930 F2d 216 United States v. Pergola
930 F.2d 216
UNITED STATES of America, Appellee,
Angelo PERGOLA, Defendant-Appellant.
No. 1050, Docket 90-1564.
United States Court of Appeals,
Argued March 28, 1991.
Decided April 10, 1991.
Seth L. Marvin, Asst. U.S. Atty., Brooklyn, N.Y. (Andrew J. Maloney, U.S. Atty. for E.D.N.Y., Susan Corkery, Asst. U.S. Atty., Brooklyn, N.Y., on the brief), for appellee.
Colleen P. Cassidy, New York City (The Legal Aid Soc., Federal Defender Services Unit, New York City, on the brief), for defendant-appellant.
Before OAKES, Chief Judge, and KEARSE, Circuit Judge.1
KEARSE, Circuit Judge:
Defendant Angelo Pergola appeals from a judgment of the United States District Court for the Eastern District of New York, Reena Raggi, Judge, convicting him, following his plea of guilty, of two counts of mailing threatening communications, in violation of 18 U.S.C. Sec. 876 (1988). He was sentenced principally to two concurrent prison terms of 60 months, an upward departure from the range specified by the federal Sentencing Guidelines ("Guidelines") to the maximum sentence permitted on each count, to be followed by three years of supervised release. On appeal, Pergola contends (1) that the district court erred in not considering a less extreme upward departure, and (2) that the record does not support the departure imposed. For the reasons below, we reject both contentions and affirm the judgment.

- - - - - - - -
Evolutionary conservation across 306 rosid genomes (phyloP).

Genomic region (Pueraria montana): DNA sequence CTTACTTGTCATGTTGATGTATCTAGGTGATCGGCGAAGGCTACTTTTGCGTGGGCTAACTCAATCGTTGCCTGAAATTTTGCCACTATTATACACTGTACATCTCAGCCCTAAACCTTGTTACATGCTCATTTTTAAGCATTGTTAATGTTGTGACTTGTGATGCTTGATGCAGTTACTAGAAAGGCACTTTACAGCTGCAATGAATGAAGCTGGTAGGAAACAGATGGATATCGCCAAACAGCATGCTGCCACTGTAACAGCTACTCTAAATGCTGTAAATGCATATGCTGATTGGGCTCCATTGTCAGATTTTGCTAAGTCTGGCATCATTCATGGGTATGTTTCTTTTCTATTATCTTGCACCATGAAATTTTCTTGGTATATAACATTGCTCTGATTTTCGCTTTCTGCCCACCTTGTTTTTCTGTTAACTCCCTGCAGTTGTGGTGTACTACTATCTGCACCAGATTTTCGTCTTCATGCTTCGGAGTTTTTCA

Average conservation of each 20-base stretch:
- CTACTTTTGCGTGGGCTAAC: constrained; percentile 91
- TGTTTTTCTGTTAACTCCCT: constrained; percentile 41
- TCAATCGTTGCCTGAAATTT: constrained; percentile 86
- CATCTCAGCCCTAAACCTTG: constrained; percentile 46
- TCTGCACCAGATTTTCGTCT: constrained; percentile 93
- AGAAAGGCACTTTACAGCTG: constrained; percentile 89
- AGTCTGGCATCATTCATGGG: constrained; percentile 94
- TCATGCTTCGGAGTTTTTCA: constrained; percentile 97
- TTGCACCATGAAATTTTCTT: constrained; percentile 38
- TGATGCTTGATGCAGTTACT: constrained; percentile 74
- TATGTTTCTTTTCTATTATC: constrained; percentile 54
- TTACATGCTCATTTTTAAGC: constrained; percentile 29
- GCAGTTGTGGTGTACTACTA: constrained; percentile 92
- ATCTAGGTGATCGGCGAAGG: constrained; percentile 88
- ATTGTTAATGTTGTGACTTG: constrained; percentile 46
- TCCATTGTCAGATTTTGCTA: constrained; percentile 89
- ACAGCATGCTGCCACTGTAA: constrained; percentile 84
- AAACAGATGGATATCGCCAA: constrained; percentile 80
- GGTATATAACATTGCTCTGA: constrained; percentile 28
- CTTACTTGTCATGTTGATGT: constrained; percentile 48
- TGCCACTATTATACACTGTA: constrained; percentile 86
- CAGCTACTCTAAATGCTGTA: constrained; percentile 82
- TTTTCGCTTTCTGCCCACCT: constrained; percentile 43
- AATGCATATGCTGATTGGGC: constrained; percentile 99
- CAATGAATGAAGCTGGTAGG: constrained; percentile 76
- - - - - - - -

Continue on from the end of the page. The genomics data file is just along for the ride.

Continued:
The events are not in dispute. In 1981, Pergola's former wife confronted him and complained about his harassment of her. Pergola shot and killed her. He pleaded guilty and was convicted in state court of first-degree manslaughter, for which he was sent to prison.